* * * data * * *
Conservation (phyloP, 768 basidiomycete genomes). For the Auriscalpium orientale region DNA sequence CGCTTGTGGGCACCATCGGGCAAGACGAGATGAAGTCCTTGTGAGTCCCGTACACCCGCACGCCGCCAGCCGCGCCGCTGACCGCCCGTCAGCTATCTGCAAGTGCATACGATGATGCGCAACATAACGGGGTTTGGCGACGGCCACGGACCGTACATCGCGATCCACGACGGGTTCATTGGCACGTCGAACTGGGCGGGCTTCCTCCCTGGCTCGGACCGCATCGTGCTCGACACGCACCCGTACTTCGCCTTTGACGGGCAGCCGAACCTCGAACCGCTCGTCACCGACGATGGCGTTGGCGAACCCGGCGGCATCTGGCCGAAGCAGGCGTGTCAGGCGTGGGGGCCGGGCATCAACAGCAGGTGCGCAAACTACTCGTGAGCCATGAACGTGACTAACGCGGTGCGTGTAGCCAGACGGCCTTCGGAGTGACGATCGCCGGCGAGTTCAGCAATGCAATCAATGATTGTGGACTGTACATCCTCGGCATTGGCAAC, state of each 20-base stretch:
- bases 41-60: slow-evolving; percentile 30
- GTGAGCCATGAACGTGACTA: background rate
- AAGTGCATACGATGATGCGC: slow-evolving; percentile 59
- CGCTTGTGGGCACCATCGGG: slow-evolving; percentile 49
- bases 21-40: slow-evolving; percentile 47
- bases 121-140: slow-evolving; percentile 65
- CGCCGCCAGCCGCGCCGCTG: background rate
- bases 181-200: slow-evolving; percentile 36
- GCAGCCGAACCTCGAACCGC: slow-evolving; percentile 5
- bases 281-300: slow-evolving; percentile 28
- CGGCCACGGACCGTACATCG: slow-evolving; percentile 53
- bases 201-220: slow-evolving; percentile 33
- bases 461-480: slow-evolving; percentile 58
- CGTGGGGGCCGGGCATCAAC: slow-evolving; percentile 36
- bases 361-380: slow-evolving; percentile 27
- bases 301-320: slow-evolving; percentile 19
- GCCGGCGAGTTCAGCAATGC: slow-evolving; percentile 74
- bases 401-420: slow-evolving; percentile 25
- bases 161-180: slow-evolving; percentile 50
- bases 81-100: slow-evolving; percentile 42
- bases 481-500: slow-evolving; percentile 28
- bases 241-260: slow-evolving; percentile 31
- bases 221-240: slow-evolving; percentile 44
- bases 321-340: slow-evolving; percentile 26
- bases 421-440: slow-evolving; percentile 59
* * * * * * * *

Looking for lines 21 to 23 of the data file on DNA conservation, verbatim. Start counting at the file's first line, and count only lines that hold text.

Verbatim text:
- bases 81-100: slow-evolving; percentile 42
- bases 481-500: slow-evolving; percentile 28
- bases 241-260: slow-evolving; percentile 31